finance

SEPA cyber attack ‘displayed significant stealth and malicious sophistication’



The December 2020 cyber attack against the Scottish Environment Protection Agency (SEPA) “displayed significant stealth and malicious sophistication”, according to a series of independent audits published by Scotland’s environmental watchdog.

The attack was likely carried out by international serious organised criminals, the report stated, but SEPA did not respond to the ransom request and was clear that it would not use public finance to pay.

The Scottish Business Resilience Centre (SBRC) determined SEPA’s cyber maturity assessment as high and that sophisticated defence and detection mechanisms were implemented and operating correctly prior to the incident, although it noted that no implementation regime can be 100% secure.

Police Scotland found that SEPA has a culture of governance, incident and emergency management, regularly testing its emergency response capability with trial cyber exercises.

This ensured structures were in place that allowed SEPA’s key critical services – flood forecasting and pollution hotline – to continue, despite the core network being offline.

SBRC noted that backups were taken in line with National Cyber Security Centre best practice, in that there were three copies of the data, located at two separate locations, with one copy stored offline.

However, the design of the network meant that both sites were affected.

SBRC identified that SEPA implemented best practice in backup policy, but could have achieved greater maturity with increased offline storage capacity and speed.

Recent London Business School research concluded that cyber-risk more than quadrupled since 2002 – and tripled since 2013 – while the SBRC found that during the fourth quarter last year, attacks targeting public sector entities increased by 93%.

Victims have ranged from the NHS, Hackney Council, Tesco and Talk Talk, to the Irish Health Service, Dundee and Angus College, Aspire Housing Association and, most recently, Weir Group.

Independent audits were commissioned from Police Scotland, SBRC and Azets to ensure that SEPA further enhances its cyber security as the organisation builds new systems and practices.

SRBC and Azets recommended that SEPA investigate options for the engagement of a 24-hour security operations centre.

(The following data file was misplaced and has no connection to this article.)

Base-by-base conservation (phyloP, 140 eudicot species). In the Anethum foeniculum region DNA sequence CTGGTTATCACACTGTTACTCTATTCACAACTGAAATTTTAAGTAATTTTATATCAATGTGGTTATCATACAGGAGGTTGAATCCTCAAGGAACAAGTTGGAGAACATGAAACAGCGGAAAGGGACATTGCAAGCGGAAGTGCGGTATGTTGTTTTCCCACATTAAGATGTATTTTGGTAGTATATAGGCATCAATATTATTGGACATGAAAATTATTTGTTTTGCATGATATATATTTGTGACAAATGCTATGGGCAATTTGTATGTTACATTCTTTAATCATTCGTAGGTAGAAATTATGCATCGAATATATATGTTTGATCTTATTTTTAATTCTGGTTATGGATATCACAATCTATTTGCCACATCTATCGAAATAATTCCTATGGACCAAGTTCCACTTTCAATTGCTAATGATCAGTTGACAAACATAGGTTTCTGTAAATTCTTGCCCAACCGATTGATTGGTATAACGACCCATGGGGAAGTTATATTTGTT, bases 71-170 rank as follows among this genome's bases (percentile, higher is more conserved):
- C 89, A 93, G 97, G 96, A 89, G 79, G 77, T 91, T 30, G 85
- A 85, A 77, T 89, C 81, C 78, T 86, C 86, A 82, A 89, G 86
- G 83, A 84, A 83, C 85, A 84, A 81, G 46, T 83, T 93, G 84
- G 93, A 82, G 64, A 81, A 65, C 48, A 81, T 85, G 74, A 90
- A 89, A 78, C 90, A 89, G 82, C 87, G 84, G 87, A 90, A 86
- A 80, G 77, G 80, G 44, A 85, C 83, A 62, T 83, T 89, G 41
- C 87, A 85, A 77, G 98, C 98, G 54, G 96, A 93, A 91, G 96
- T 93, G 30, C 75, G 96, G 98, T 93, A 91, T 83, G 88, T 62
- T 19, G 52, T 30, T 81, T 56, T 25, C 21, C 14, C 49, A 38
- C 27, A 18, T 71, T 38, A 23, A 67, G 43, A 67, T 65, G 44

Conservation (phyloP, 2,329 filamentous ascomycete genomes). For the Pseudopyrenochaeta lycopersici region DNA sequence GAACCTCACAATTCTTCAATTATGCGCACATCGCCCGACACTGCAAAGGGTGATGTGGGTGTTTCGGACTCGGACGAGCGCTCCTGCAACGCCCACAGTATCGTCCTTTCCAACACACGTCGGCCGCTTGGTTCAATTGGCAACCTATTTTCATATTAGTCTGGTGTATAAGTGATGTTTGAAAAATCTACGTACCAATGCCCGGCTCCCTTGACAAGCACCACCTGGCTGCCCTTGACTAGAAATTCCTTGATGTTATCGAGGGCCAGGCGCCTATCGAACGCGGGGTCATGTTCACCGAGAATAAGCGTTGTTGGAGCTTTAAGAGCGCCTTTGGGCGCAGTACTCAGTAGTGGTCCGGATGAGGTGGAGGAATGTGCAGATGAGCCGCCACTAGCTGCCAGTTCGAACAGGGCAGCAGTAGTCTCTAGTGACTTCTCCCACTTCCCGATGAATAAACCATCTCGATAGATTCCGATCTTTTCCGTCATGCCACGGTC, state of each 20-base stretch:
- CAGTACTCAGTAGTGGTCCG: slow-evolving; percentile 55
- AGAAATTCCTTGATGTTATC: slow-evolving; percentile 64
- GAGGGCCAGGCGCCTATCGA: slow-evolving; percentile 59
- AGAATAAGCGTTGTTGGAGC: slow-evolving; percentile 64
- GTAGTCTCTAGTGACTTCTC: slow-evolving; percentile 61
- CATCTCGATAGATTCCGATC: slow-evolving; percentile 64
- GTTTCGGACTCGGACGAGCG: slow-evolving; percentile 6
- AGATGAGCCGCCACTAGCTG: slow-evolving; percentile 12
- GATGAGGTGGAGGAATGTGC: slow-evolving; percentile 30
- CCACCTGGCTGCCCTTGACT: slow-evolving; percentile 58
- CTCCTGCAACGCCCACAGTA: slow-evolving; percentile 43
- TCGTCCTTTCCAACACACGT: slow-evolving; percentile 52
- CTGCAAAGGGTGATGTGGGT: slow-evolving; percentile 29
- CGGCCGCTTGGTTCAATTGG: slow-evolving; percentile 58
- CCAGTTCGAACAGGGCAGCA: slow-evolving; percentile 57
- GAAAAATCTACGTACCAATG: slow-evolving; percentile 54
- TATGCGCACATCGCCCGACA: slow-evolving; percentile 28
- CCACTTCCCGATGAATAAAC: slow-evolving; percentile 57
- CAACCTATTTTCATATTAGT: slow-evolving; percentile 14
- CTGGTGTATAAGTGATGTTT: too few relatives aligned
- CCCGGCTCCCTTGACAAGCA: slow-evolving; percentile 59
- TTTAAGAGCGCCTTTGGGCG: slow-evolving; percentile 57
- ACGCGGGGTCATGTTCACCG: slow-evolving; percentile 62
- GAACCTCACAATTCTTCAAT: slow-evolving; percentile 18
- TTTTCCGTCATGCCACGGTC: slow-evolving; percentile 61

Police Scotland also recommended that SEPA and the wider public sector organisations within Scotland should consider the value of retaining a cyber incident response specialist company to ensure availability of the necessary expertise at the earliest opportunity.

Terry A’Hearn, chief executive at SEPA, said: “10 months ago, on Christmas Eve, SEPA was the victim of a hideous, internationally orchestrated crime which impacted our organisation, our staff, our public and private partners and the communities who rely on our services.

“In the face of this awful crime, I am immensely proud of the way our team has coped and responded.

“We are publishing as much as we can of the reviews, so that as many organisations as possible can use our experience to better protect themselves from this growing scourge of cybercrime and have committed to supporting Police Scotland and SBRC in their work on highlighting the support available to organisations to be cyber ready, resilient, and responsive. ”

Detective Inspector Michael McCullagh, responsible for cybercrime investigations at Police Scotland, said: “Police Scotland has been consistently clear that SEPA was not and is not a poorly protected organisation.

“Recent attacks against SEPA, the Irish Health Service and wider public, private and third sector organisations are a reminder of growing threat of international cyber-crime and that no system can be 100% secure.”

SBRC chief executive Jude McCorry added: “The fact that SEPA’s cyber maturity assessment was high and sophisticated defence and detection mechanisms were implemented and operating correctly prior to the incident is a reminder to us all how real the risk is.

“As an organisation, SEPA has consistently acted with great courage – not engaging with the criminals, refusing to use public funds to pay a ransom, speaking out and sharing the learnings widely.”

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